The issue management plan (ISM) is basically a representation of how a company or an individual will deal with technical, environmental, and project-specific issues. While such issues exist or will inevitably appear, ISM’s purpose is to discuss and identify possible solutions.
The issue management plan is usually used for problem tracking and management reporting. For problem tracking, ISM is shared with company members to understand what the issues actually are and to find a way to fix them. For management reporting, ISM is intended to raise the awareness of concerns.
Including details on specific issues and their potential resolution, ISM allows managers to take adequate decisions and to avoid issues related to general conditions instead focusing on project-specific details. The project manager and the team understand the real problem and identify solutions while regularly updating the status of the problem through the end of the project. Some ISM include ownership designations for issues been addressed to make sure that someone is actually tracking the status on the issues and escalate them to a higher level if necessary.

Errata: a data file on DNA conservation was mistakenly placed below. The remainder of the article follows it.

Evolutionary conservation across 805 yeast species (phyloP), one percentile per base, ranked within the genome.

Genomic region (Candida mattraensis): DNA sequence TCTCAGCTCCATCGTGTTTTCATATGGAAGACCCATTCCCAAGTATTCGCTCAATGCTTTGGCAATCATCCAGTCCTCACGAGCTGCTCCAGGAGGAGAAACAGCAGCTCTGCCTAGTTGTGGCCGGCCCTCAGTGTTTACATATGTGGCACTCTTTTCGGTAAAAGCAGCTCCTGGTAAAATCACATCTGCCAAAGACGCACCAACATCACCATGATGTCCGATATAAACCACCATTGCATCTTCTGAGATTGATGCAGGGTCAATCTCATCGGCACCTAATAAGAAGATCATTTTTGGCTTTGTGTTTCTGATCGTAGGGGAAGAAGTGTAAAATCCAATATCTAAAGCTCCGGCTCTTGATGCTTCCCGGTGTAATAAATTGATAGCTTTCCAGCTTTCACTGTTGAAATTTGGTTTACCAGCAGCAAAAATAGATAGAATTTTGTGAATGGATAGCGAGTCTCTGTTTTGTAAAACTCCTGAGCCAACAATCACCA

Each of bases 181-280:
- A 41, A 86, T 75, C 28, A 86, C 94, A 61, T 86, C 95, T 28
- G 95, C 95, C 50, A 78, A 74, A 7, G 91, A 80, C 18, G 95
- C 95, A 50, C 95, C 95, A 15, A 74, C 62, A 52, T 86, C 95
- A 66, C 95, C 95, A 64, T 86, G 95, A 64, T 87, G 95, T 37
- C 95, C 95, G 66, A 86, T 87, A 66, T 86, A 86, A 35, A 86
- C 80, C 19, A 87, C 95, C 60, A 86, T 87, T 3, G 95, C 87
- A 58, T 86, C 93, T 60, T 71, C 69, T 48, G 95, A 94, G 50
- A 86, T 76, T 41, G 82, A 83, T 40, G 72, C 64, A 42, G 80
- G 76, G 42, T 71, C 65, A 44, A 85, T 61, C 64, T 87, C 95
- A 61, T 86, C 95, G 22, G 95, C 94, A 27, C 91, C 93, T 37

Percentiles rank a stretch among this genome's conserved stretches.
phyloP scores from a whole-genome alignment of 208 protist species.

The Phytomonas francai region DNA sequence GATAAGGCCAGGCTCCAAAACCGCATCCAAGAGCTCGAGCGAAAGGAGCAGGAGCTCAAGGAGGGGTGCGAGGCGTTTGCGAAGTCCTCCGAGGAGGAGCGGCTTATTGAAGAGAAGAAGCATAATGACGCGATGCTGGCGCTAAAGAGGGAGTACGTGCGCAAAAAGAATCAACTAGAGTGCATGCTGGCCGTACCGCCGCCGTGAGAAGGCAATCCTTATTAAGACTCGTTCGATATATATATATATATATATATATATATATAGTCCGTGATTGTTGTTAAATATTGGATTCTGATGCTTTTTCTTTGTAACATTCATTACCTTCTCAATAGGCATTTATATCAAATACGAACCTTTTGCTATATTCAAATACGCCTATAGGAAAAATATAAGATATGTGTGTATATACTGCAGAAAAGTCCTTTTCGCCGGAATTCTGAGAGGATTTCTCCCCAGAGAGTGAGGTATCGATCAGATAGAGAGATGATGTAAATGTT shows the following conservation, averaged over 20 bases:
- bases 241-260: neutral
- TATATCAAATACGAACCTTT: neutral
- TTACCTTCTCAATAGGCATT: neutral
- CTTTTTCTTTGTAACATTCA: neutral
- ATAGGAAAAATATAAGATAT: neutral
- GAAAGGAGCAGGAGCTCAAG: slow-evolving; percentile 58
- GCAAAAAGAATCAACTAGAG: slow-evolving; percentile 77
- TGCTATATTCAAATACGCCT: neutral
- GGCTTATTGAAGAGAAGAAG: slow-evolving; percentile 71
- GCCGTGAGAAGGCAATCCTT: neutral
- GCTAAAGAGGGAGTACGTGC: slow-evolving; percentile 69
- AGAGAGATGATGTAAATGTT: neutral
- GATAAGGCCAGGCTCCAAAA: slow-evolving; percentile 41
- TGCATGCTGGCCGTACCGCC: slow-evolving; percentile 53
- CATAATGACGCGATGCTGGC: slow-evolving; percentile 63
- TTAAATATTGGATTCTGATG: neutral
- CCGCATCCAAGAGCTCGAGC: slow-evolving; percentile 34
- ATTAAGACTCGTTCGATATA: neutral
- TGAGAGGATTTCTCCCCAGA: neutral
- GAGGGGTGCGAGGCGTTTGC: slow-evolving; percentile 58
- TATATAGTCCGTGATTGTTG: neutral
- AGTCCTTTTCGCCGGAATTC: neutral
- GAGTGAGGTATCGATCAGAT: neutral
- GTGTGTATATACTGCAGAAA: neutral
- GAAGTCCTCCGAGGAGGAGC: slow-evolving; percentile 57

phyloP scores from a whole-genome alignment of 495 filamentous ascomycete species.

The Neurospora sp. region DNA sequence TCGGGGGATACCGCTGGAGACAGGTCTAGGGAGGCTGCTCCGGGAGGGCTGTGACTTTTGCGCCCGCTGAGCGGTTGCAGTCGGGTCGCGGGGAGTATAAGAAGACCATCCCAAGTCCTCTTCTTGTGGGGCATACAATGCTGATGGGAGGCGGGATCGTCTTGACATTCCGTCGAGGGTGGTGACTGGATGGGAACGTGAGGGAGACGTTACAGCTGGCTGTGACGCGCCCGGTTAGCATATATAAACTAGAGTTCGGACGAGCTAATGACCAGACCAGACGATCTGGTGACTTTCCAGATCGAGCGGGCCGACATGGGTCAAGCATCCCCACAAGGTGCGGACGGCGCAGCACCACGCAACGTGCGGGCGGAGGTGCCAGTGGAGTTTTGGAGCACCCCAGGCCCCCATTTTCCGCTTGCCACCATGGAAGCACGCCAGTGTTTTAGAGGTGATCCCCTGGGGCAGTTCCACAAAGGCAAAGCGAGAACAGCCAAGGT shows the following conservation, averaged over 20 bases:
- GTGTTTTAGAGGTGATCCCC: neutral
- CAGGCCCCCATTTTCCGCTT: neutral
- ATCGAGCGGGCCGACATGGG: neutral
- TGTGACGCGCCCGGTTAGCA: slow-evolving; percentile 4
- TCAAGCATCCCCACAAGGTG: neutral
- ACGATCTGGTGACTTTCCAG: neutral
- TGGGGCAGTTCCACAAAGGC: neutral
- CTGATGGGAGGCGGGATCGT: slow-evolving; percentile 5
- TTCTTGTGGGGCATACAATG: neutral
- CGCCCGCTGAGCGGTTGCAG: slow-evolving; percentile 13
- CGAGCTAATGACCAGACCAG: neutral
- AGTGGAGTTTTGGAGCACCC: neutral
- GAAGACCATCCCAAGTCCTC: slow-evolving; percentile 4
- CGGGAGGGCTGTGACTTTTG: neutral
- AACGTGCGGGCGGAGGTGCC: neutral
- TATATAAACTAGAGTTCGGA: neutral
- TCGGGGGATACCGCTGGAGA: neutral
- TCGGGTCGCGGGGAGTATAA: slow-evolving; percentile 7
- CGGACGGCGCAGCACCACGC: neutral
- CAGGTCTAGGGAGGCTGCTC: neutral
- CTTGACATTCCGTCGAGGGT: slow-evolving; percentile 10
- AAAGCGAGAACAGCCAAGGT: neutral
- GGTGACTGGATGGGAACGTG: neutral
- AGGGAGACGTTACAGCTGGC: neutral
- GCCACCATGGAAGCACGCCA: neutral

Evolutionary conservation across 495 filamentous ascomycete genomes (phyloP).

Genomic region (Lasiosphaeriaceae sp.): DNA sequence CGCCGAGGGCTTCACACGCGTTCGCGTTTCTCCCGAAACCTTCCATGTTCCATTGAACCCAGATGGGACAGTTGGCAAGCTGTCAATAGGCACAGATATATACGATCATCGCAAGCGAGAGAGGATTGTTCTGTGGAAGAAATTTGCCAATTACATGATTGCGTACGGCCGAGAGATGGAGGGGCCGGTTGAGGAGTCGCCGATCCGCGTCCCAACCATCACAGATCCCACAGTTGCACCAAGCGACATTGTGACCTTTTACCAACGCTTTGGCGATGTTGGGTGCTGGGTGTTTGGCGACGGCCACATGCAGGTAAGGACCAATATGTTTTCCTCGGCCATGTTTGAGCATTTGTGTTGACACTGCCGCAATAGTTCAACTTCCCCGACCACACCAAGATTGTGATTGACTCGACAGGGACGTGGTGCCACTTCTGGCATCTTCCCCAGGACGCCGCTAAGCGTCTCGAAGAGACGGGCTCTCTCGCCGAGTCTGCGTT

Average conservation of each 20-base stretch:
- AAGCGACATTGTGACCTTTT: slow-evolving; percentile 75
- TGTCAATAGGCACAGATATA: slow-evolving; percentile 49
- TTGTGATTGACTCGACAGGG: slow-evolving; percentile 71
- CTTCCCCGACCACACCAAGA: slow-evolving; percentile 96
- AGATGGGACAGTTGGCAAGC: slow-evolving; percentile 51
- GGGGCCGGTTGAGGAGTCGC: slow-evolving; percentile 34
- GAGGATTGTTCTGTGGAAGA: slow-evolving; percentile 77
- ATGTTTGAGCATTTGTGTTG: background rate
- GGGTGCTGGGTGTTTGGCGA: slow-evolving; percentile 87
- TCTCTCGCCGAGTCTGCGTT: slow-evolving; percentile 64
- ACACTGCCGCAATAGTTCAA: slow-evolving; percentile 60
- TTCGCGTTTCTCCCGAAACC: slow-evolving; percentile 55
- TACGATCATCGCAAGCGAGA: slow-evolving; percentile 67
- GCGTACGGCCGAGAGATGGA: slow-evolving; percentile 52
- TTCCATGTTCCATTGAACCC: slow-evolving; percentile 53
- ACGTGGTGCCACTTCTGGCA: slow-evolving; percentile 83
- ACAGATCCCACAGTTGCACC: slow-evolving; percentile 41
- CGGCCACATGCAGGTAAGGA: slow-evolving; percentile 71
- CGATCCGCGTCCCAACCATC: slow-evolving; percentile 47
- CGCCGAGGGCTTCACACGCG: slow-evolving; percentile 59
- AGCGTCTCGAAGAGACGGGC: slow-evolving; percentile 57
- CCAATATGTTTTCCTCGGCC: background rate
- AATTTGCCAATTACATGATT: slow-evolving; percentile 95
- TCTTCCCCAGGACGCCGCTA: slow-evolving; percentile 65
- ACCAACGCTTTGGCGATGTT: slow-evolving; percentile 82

Even though issue management and risk management are somehow similar terms, the key of ISM is to differentiate one from another. The distinction is the nature of the two: while the issue exists, risks may raise.
Below is the logical structure of a basic ISM.
Because issues already exist and risks are future phenomena, they need different types of approaching and assessment. Team managers, members and customers have to make this clear differentiation. To make clear-issues have to be assessed in real-time and risks in terms of possibility. The role of issue management plan is to make this statement clear because misconceptions and misunderstandings can lead to mismanagement and ultimately to business failures.